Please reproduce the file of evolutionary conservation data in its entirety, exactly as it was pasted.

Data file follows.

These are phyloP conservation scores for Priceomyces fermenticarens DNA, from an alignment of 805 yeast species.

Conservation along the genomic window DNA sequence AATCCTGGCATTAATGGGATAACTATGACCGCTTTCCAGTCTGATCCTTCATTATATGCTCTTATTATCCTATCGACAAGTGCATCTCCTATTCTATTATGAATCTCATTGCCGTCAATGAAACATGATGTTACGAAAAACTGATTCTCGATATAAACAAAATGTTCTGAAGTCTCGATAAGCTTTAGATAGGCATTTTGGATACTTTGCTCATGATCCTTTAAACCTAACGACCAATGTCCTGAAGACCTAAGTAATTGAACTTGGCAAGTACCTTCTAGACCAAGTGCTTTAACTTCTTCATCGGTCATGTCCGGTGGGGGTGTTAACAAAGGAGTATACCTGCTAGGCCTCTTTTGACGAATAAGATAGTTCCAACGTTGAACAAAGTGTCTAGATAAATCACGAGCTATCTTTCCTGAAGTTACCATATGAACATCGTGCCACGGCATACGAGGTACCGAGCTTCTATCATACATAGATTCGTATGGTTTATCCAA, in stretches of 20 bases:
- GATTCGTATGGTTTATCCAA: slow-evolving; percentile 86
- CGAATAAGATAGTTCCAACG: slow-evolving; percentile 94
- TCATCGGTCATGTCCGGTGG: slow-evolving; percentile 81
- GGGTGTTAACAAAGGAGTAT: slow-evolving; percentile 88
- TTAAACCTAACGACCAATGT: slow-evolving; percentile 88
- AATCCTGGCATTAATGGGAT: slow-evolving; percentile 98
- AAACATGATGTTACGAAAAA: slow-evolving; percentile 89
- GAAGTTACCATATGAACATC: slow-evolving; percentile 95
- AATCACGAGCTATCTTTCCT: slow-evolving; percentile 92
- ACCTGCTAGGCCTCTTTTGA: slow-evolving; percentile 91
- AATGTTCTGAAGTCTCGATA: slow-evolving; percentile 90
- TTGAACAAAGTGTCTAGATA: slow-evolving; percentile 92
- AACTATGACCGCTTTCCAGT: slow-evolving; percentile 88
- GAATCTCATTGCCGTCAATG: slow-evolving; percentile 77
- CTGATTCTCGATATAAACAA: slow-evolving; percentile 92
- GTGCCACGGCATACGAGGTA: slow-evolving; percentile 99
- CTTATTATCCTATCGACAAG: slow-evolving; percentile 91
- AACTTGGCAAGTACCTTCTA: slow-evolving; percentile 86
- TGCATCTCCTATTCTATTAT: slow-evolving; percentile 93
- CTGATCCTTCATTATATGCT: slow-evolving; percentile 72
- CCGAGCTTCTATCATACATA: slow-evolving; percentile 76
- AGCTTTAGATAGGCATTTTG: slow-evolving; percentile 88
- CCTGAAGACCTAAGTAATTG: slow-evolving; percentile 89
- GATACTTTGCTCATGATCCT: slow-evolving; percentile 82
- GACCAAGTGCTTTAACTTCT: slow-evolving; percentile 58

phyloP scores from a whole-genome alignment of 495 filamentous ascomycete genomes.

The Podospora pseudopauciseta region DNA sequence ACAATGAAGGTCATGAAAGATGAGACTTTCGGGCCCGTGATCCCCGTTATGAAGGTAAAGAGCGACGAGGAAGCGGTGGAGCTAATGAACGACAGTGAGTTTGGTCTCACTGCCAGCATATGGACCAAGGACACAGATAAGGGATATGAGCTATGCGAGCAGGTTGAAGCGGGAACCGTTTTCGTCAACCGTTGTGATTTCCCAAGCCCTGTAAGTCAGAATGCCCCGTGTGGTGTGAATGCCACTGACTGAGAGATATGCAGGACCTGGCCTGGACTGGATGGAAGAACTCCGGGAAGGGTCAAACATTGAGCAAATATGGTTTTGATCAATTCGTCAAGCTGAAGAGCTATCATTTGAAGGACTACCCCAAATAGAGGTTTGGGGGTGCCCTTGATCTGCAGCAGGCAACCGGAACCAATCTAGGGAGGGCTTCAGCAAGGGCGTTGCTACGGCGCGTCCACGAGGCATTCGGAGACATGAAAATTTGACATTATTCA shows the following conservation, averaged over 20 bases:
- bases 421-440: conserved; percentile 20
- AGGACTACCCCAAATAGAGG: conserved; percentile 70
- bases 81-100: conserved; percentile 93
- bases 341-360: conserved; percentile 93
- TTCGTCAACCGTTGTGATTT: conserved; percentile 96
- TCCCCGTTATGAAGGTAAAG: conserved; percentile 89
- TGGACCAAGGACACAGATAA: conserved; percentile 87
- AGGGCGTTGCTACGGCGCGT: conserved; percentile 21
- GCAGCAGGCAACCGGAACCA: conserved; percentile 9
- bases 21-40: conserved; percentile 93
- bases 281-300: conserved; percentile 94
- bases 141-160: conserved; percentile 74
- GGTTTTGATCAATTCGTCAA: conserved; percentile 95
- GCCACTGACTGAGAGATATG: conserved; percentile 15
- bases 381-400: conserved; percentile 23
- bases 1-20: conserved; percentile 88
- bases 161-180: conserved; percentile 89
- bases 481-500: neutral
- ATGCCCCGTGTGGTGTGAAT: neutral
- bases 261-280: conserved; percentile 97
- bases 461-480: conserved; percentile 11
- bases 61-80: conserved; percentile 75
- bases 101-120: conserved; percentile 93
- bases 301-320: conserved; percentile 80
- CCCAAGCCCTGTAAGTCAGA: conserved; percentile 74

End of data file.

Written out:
These are phyloP conservation scores for Priceomyces fermenticarens DNA, from an alignment of 805 yeast species.

Conservation along the genomic window DNA sequence AATCCTGGCATTAATGGGATAACTATGACCGCTTTCCAGTCTGATCCTTCATTATATGCTCTTATTATCCTATCGACAAGTGCATCTCCTATTCTATTATGAATCTCATTGCCGTCAATGAAACATGATGTTACGAAAAACTGATTCTCGATATAAACAAAATGTTCTGAAGTCTCGATAAGCTTTAGATAGGCATTTTGGATACTTTGCTCATGATCCTTTAAACCTAACGACCAATGTCCTGAAGACCTAAGTAATTGAACTTGGCAAGTACCTTCTAGACCAAGTGCTTTAACTTCTTCATCGGTCATGTCCGGTGGGGGTGTTAACAAAGGAGTATACCTGCTAGGCCTCTTTTGACGAATAAGATAGTTCCAACGTTGAACAAAGTGTCTAGATAAATCACGAGCTATCTTTCCTGAAGTTACCATATGAACATCGTGCCACGGCATACGAGGTACCGAGCTTCTATCATACATAGATTCGTATGGTTTATCCAA, in stretches of 20 bases:
- GATTCGTATGGTTTATCCAA: slow-evolving; percentile 86
- CGAATAAGATAGTTCCAACG: slow-evolving; percentile 94
- TCATCGGTCATGTCCGGTGG: slow-evolving; percentile 81
- GGGTGTTAACAAAGGAGTAT: slow-evolving; percentile 88
- TTAAACCTAACGACCAATGT: slow-evolving; percentile 88
- AATCCTGGCATTAATGGGAT: slow-evolving; percentile 98
- AAACATGATGTTACGAAAAA: slow-evolving; percentile 89
- GAAGTTACCATATGAACATC: slow-evolving; percentile 95
- AATCACGAGCTATCTTTCCT: slow-evolving; percentile 92
- ACCTGCTAGGCCTCTTTTGA: slow-evolving; percentile 91
- AATGTTCTGAAGTCTCGATA: slow-evolving; percentile 90
- TTGAACAAAGTGTCTAGATA: slow-evolving; percentile 92
- AACTATGACCGCTTTCCAGT: slow-evolving; percentile 88
- GAATCTCATTGCCGTCAATG: slow-evolving; percentile 77
- CTGATTCTCGATATAAACAA: slow-evolving; percentile 92
- GTGCCACGGCATACGAGGTA: slow-evolving; percentile 99
- CTTATTATCCTATCGACAAG: slow-evolving; percentile 91
- AACTTGGCAAGTACCTTCTA: slow-evolving; percentile 86
- TGCATCTCCTATTCTATTAT: slow-evolving; percentile 93
- CTGATCCTTCATTATATGCT: slow-evolving; percentile 72
- CCGAGCTTCTATCATACATA: slow-evolving; percentile 76
- AGCTTTAGATAGGCATTTTG: slow-evolving; percentile 88
- CCTGAAGACCTAAGTAATTG: slow-evolving; percentile 89
- GATACTTTGCTCATGATCCT: slow-evolving; percentile 82
- GACCAAGTGCTTTAACTTCT: slow-evolving; percentile 58

phyloP scores from a whole-genome alignment of 495 filamentous ascomycete genomes.

The Podospora pseudopauciseta region DNA sequence ACAATGAAGGTCATGAAAGATGAGACTTTCGGGCCCGTGATCCCCGTTATGAAGGTAAAGAGCGACGAGGAAGCGGTGGAGCTAATGAACGACAGTGAGTTTGGTCTCACTGCCAGCATATGGACCAAGGACACAGATAAGGGATATGAGCTATGCGAGCAGGTTGAAGCGGGAACCGTTTTCGTCAACCGTTGTGATTTCCCAAGCCCTGTAAGTCAGAATGCCCCGTGTGGTGTGAATGCCACTGACTGAGAGATATGCAGGACCTGGCCTGGACTGGATGGAAGAACTCCGGGAAGGGTCAAACATTGAGCAAATATGGTTTTGATCAATTCGTCAAGCTGAAGAGCTATCATTTGAAGGACTACCCCAAATAGAGGTTTGGGGGTGCCCTTGATCTGCAGCAGGCAACCGGAACCAATCTAGGGAGGGCTTCAGCAAGGGCGTTGCTACGGCGCGTCCACGAGGCATTCGGAGACATGAAAATTTGACATTATTCA shows the following conservation, averaged over 20 bases:
- bases 421-440: conserved; percentile 20
- AGGACTACCCCAAATAGAGG: conserved; percentile 70
- bases 81-100: conserved; percentile 93
- bases 341-360: conserved; percentile 93
- TTCGTCAACCGTTGTGATTT: conserved; percentile 96
- TCCCCGTTATGAAGGTAAAG: conserved; percentile 89
- TGGACCAAGGACACAGATAA: conserved; percentile 87
- AGGGCGTTGCTACGGCGCGT: conserved; percentile 21
- GCAGCAGGCAACCGGAACCA: conserved; percentile 9
- bases 21-40: conserved; percentile 93
- bases 281-300: conserved; percentile 94
- bases 141-160: conserved; percentile 74
- GGTTTTGATCAATTCGTCAA: conserved; percentile 95
- GCCACTGACTGAGAGATATG: conserved; percentile 15
- bases 381-400: conserved; percentile 23
- bases 1-20: conserved; percentile 88
- bases 161-180: conserved; percentile 89
- bases 481-500: neutral
- ATGCCCCGTGTGGTGTGAAT: neutral
- bases 261-280: conserved; percentile 97
- bases 461-480: conserved; percentile 11
- bases 61-80: conserved; percentile 75
- bases 101-120: conserved; percentile 93
- bases 301-320: conserved; percentile 80
- CCCAAGCCCTGTAAGTCAGA: conserved; percentile 74